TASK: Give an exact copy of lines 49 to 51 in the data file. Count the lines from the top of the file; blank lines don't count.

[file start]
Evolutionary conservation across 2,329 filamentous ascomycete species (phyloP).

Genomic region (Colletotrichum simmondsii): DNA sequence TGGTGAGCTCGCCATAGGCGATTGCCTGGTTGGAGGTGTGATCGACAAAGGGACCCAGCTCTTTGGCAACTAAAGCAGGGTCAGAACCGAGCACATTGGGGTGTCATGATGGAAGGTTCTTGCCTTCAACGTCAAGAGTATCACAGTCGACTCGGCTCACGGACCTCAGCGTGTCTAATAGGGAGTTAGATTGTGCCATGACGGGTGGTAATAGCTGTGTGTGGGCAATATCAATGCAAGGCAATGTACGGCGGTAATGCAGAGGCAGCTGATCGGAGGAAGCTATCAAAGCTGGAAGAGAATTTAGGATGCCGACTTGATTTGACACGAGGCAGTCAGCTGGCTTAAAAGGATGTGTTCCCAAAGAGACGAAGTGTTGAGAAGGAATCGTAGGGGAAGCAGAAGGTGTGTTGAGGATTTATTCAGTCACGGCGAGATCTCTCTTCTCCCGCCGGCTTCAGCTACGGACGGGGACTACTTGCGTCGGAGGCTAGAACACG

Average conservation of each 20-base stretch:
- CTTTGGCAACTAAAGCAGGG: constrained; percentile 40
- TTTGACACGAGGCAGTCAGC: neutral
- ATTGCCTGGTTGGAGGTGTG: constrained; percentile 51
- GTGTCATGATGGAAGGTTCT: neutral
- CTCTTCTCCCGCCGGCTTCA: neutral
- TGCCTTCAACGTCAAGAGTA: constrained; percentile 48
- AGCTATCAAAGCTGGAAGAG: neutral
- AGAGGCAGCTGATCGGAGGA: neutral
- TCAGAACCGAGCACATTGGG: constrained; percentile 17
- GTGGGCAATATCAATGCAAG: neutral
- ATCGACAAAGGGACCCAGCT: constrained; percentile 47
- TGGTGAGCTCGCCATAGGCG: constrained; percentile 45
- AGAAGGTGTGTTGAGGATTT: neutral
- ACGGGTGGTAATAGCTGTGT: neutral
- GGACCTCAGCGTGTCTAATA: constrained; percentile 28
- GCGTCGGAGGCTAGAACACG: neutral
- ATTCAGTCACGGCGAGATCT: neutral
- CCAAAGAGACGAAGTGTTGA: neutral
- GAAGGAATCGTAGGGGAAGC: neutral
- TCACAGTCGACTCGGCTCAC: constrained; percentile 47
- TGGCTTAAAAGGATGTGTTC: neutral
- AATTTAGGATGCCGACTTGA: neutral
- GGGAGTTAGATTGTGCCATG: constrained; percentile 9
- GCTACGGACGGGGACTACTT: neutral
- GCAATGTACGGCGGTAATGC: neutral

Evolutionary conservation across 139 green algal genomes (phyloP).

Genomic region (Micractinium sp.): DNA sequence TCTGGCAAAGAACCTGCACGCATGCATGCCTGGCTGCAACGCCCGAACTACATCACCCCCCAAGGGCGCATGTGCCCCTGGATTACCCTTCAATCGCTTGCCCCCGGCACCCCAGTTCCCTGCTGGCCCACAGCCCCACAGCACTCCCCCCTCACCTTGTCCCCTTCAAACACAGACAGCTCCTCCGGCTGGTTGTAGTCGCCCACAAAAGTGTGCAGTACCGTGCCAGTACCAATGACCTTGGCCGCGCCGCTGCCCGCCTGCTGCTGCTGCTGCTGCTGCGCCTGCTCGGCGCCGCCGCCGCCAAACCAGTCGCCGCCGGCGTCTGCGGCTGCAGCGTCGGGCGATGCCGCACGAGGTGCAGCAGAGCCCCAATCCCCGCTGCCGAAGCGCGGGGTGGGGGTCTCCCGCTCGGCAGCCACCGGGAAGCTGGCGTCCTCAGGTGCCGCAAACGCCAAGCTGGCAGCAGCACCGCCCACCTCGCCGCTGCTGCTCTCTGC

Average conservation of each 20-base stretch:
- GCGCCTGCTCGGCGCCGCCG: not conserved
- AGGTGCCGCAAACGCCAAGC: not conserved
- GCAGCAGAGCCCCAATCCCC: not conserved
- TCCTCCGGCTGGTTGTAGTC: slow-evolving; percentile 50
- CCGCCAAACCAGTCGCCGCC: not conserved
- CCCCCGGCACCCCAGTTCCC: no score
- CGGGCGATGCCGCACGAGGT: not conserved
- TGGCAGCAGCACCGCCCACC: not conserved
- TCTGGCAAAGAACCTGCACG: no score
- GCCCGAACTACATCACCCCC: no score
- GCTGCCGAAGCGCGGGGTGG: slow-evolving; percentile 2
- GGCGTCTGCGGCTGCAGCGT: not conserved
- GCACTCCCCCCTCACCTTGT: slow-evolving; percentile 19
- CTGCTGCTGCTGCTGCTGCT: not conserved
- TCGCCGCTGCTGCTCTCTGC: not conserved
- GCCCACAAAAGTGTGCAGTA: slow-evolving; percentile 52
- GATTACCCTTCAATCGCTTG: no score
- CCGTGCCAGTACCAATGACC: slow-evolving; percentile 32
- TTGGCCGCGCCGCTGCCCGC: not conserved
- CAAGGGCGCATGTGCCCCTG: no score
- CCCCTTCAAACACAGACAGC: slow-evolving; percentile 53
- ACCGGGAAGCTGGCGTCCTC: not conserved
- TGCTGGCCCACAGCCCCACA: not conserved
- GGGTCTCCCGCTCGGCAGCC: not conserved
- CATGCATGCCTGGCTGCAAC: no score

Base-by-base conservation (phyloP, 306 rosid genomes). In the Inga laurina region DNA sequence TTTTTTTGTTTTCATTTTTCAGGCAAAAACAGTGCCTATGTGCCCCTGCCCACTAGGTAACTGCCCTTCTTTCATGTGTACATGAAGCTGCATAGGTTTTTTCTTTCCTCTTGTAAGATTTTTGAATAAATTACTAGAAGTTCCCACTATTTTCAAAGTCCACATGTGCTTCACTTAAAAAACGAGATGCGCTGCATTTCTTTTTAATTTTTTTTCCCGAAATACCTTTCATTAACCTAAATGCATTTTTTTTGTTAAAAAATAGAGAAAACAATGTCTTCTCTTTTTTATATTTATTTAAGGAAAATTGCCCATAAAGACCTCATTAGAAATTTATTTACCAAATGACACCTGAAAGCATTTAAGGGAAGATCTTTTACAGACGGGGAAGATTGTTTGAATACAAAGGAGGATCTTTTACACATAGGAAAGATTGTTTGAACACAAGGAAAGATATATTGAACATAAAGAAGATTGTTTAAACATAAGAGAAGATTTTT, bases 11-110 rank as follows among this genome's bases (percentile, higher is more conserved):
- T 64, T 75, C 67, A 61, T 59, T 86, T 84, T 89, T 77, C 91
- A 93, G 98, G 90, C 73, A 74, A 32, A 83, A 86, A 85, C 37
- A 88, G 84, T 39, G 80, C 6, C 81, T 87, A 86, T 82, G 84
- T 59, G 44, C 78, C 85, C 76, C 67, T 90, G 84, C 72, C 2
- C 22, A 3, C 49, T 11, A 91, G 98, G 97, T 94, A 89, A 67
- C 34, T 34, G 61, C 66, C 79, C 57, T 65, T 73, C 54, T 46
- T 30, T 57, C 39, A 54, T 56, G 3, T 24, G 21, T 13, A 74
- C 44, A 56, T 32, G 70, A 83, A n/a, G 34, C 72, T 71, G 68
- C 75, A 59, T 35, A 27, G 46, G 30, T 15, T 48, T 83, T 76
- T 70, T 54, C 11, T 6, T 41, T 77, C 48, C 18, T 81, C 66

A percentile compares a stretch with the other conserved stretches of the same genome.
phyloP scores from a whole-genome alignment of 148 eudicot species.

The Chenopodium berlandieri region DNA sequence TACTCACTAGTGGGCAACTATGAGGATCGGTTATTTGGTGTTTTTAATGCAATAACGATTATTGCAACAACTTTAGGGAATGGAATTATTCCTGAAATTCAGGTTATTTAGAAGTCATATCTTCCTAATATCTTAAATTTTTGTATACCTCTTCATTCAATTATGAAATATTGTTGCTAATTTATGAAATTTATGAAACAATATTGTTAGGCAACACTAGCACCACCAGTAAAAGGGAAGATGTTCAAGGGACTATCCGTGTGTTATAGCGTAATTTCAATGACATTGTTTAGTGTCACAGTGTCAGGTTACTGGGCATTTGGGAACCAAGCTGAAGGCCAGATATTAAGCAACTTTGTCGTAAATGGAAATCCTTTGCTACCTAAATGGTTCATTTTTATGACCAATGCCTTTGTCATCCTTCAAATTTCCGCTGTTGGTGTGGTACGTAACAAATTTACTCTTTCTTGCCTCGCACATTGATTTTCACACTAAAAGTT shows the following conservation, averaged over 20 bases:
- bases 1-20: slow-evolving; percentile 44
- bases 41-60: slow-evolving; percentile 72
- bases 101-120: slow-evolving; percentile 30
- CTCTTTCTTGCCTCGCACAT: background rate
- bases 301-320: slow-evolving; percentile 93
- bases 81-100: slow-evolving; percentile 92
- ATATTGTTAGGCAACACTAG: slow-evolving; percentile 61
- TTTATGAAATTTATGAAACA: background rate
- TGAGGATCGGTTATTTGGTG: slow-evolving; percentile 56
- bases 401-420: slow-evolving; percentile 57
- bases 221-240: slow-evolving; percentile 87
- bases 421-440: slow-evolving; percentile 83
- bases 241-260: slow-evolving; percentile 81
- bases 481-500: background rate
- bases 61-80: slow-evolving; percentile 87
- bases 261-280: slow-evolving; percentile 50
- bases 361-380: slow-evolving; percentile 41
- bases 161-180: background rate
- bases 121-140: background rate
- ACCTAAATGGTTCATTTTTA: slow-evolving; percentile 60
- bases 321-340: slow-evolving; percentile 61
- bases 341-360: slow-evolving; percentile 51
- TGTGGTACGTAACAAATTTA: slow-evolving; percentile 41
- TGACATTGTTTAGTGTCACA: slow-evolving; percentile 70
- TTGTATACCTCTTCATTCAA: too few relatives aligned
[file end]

- CCGTGCCAGTACCAATGACC: slow-evolving; percentile 32
- TTGGCCGCGCCGCTGCCCGC: not conserved
- CAAGGGCGCATGTGCCCCTG: no score